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News » Restless Leg Syndrome still difficult to diagnose

Restless Leg Syndrome still difficult to diagnose

Restless Legs Syndrome is a neurological disorder that occurs in about 12 million (or 5 to 15% of the population) people in the US. Symptoms include creepy-crawly feelings or sensation in legs (usually between knees and ankles) that causes them to continually move their legs to alleviate the feeling. Others don't necessarily have the sensations but have an irresistible urge to move their legs. Symptoms are often worse during inactive periods or at night resulting in poor sleep. The condition is more common in women during the third trimester of pregnancy and in people with chronic conditions such as kidney disease, diabetes, Parkinson's disease and rheumatoid arthritis. The condition is often associated with sleep disorders such as insomnia, sleep apnea and narcolepsy and often causes periodic limb movement disorder where patients experience involuntary leg twitching during sleep. There is no simple test to diagnose the condition and lack of awareness of the condition makes it difficult for patients to describe their symptoms. Symptoms may be mild or sever and the condition is sometimes misdiagnosed as arthritis, depression, anxiety or lower-back trouble. The cause of the condition is unknown but a study in 2002 by German researchers suggests that a single gene may be the cause in sufferers under 30 and gene combinations and environmental factors may be the cause in older sufferers. A more recent study indicates that the cause may be due to poor iron processing by some brain cells which causes these cells to mix up central nervous system messages to the limbs. Different therapies work for different people. Some have found success with iron supplementation; others make lifestyle changes or avoid triggers such as caffeine or red wine. Medication treatment may include drugs used for Parkinson's disease (Requip, Mirapex, Sinemet) and the epilepsy anticonvulsant drug Neurontin. Folate and magnesium supplementation, regular, moderate exercise, hot baths, massage, heating pads or ice packs may also help.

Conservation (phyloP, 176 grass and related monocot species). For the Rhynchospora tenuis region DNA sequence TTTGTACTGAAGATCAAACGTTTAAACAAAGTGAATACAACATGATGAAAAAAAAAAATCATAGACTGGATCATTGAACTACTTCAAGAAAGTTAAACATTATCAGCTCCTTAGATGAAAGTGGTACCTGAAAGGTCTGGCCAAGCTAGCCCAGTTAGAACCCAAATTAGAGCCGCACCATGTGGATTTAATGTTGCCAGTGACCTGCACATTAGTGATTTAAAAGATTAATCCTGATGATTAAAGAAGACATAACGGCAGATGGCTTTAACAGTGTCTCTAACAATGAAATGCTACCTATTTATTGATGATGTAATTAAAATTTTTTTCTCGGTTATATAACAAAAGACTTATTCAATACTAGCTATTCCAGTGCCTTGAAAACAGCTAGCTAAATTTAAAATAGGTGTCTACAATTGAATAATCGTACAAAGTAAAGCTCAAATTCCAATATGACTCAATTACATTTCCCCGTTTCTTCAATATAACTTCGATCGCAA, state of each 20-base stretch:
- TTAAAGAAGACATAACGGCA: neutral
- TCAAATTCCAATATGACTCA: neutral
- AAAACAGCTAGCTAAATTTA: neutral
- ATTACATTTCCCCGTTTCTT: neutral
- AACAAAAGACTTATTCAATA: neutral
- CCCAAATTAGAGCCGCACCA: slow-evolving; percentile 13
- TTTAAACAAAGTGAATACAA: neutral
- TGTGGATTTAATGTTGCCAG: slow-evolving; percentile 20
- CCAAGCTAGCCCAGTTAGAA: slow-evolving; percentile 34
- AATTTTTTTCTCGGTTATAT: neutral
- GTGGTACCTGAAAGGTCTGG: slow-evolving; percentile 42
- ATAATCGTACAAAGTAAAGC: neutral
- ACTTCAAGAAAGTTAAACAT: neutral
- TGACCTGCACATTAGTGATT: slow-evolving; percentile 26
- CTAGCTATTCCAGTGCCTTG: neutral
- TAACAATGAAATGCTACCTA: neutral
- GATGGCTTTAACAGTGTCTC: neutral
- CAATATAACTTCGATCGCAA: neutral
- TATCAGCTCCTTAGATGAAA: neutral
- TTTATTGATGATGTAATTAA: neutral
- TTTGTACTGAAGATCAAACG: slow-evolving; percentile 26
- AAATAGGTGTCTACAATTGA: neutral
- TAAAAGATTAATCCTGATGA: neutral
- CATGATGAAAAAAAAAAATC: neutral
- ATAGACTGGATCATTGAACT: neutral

Source: summary of medical news story as reported by The Courier-Journal

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About: Restless Leg Syndrome still difficult to diagnose

Date: 17 December 2004

Source: The Courier-Journal

Author: Darla Carter


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